Maurice Oniang'o sheds light on Africa’s sunniest ...
Receiving 3 600 hours of sunshine per year, Kenya’s Lodwar is one of the sunniest places on earth. It’s also one of the most unexplored in the region, so I made it my quest to get to know this seemingly modest town, situated in an area rich in history.
Located north-west of Nairobi, Lodwar is the capital of Turkana County. Some of the most significant archaeological findings of pre- and early man were made there, and many claim that this is the place where the human species originated.
My bus journey to Lodwar from Nairobi’s capital was a tiring, though uneventful one, save for an overly excited elderly man who occasionally danced in the aisle. However, Kenya is a land of abundance both in nature and culture, so what better way to experience them than traversing through 700 kilometres of countryside?
We made a rest stop in Kainuk, a border town between the Pokot and Turkana communities. The first thing I noticed about Kainuk was the heavy police presence. I found out later that this was due to the decade-long conflict between the two communities.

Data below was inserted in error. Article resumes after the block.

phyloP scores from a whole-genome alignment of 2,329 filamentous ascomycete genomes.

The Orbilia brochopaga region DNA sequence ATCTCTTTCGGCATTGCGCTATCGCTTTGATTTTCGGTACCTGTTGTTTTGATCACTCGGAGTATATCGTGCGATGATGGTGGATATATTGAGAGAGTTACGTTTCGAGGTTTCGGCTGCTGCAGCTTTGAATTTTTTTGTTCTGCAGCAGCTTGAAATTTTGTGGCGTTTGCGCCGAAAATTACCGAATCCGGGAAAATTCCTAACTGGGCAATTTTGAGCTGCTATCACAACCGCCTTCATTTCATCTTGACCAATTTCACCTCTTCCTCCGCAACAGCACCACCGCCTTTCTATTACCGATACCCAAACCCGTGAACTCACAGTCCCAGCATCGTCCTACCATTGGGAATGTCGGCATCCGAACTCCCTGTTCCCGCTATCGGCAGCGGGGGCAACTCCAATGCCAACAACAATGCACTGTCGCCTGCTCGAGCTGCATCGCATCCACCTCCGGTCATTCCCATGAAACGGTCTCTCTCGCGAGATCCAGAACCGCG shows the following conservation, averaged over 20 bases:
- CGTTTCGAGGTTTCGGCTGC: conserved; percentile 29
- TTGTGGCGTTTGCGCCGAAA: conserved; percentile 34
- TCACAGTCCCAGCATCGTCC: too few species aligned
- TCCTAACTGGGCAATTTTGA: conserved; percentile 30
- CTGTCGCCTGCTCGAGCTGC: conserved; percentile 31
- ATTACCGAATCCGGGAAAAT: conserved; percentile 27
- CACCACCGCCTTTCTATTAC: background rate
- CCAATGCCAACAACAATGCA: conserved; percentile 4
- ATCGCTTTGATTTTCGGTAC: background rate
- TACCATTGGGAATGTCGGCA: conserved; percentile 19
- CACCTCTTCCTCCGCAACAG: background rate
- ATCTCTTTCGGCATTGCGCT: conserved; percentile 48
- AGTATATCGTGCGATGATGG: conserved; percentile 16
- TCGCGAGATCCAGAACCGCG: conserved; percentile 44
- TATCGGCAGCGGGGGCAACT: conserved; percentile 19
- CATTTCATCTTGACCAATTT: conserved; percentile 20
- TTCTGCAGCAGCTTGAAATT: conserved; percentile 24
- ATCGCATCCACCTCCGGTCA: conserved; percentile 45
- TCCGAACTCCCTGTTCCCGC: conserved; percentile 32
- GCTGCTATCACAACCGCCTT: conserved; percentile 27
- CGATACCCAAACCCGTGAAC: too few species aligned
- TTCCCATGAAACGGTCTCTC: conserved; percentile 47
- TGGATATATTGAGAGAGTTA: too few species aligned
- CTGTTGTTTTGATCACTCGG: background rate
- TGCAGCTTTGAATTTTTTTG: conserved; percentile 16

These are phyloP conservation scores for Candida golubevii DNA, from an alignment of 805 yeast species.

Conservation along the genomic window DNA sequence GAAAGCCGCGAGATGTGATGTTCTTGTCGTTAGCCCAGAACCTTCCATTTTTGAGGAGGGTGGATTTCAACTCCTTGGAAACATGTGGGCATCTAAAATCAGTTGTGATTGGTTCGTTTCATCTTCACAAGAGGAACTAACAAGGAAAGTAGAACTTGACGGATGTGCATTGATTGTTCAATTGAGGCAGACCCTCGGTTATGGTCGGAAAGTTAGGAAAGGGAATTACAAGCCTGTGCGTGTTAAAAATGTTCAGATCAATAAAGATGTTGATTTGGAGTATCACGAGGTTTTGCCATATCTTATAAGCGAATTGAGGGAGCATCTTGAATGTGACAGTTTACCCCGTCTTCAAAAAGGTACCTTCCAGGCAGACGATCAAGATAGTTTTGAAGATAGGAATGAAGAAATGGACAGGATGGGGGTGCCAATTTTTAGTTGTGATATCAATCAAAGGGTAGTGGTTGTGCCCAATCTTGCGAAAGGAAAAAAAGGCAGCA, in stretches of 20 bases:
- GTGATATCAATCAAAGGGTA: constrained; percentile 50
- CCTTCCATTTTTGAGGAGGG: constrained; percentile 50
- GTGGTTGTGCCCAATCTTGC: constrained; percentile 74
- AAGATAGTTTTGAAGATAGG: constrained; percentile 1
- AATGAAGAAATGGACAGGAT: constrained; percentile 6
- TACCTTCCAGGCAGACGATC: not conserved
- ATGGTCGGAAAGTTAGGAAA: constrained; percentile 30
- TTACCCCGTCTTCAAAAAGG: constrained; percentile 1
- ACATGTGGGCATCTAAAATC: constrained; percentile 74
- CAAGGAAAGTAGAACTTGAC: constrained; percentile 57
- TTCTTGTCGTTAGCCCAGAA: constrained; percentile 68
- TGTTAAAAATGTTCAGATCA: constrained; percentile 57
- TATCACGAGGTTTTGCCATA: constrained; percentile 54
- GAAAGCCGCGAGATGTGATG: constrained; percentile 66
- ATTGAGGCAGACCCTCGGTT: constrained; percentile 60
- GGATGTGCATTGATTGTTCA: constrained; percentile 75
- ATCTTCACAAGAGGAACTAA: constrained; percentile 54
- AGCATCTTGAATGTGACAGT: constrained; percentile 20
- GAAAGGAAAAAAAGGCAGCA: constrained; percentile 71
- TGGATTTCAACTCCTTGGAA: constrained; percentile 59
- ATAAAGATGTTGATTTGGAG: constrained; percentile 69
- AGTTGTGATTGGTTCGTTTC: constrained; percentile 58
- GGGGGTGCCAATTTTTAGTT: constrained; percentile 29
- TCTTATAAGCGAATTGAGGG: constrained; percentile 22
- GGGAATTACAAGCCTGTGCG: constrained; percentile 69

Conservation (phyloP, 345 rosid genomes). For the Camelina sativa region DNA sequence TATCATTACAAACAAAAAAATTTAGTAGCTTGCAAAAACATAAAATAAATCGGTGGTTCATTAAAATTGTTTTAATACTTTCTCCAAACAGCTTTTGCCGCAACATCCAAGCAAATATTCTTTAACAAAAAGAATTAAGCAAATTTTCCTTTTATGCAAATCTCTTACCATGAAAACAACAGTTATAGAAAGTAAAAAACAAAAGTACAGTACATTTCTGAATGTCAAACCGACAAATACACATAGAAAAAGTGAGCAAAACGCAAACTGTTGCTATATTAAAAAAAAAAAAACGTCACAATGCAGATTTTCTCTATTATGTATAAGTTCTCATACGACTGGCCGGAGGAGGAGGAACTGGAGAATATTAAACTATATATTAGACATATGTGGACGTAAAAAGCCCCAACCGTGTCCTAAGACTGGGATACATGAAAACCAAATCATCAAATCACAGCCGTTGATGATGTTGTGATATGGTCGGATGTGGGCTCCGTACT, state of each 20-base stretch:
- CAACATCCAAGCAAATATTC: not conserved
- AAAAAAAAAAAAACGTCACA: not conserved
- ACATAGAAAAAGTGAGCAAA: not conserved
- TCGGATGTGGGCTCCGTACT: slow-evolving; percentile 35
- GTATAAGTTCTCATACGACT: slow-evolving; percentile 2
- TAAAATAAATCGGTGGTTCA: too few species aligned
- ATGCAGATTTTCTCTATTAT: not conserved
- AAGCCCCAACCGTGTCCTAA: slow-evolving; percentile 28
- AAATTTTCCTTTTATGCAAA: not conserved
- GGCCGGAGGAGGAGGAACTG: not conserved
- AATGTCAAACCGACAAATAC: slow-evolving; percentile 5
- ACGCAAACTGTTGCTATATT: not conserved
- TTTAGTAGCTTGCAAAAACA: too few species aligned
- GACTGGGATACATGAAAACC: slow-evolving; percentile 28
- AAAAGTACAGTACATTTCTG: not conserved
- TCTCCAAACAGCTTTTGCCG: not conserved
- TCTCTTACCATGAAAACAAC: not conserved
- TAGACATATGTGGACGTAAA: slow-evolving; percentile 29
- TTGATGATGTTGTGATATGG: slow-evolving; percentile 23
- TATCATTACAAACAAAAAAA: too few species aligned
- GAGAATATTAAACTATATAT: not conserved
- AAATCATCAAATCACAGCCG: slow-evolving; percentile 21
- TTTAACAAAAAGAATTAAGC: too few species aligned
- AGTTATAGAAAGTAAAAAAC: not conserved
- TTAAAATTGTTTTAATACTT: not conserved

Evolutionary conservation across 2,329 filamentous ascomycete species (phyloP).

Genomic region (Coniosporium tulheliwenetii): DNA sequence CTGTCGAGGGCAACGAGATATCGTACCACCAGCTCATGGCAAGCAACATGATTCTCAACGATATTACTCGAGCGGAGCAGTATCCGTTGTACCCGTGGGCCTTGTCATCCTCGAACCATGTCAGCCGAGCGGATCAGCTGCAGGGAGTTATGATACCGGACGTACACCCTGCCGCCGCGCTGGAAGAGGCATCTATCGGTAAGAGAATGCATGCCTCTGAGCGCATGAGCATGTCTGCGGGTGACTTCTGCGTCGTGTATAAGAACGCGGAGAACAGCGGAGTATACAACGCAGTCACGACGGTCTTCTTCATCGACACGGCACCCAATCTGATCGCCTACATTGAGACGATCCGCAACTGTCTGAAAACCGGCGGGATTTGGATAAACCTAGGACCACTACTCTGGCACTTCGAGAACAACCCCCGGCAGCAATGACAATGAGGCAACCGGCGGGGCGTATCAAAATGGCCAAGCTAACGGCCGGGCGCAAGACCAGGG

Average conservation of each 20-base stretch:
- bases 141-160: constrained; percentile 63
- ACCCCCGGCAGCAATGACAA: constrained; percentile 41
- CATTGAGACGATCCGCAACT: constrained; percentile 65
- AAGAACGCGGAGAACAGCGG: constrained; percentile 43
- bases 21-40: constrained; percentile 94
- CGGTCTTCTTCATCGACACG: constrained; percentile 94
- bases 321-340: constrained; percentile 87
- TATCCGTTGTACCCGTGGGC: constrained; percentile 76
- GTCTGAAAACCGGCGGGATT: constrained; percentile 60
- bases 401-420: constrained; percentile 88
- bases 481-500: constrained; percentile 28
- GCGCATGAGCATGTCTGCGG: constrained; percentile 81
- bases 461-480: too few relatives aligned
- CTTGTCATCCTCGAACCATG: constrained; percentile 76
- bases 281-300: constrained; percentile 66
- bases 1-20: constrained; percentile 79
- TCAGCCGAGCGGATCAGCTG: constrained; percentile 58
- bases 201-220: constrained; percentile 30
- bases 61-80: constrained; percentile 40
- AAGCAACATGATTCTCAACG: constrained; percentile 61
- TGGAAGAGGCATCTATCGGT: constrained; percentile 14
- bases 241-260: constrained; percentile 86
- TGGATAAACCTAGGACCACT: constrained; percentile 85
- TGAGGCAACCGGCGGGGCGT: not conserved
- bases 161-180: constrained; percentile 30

After our break, we continued our tortoise-like pace toward Lodwar. Eventually, our bus creeped into the town near midnight. Like my fellow passengers, I was exhausted from the journey. After finding a guest house, I gratefully fell into bed.
Hearing of the magnificent sunrise in the region, I woke early the next day to experience it. Lodwar has a hot desert climate and I could already feel the heat rising at dawn. Soon after the sunrise, I met my guide and driver, Joseph, to plan the day.
Our first visit was to the detention houses in which Kenya’s first President Mzee Jomo Kenyatta was imprisoned during the colonial period. Later, I visited Lodwar’s basket market. Here, elegantly woven products are sold alongside other cultural artefacts. The market was abuzz with activity, and colourfully adorned women sang as they weaved. I made a quick round and then set off to Kalokol, a few kilometres from Lodwar, where I was scheduled to interview some schoolchildren.
On the way, we stopped at Namoratunga, an archaeo-astronomical site situated on the west side of Lake Turkana. Made up of basalt pillars that are aligned with star systems, the site is believed to have been built thousands of years ago by early communities for ceremonial purposes.
Arriving in Kalokol, I headed straight to the shores of Lake Turkana, the only permanent desert lake in the world, to carry out my interviews. The security situation in the area was unpredictable, so I swiftly completed my work and left for Lodwar.
That night, I stayed in a different guest house, Nawoitorong. Owned by local women, it offers a variety of meals from international food, such as pizzas, to local cuisine, such as roasted goat. I settled for nyir nyir, a local delicacy of deep-fried meat. I felt that the tasty, traditional meal was the best way to end an enlightening two-day visit.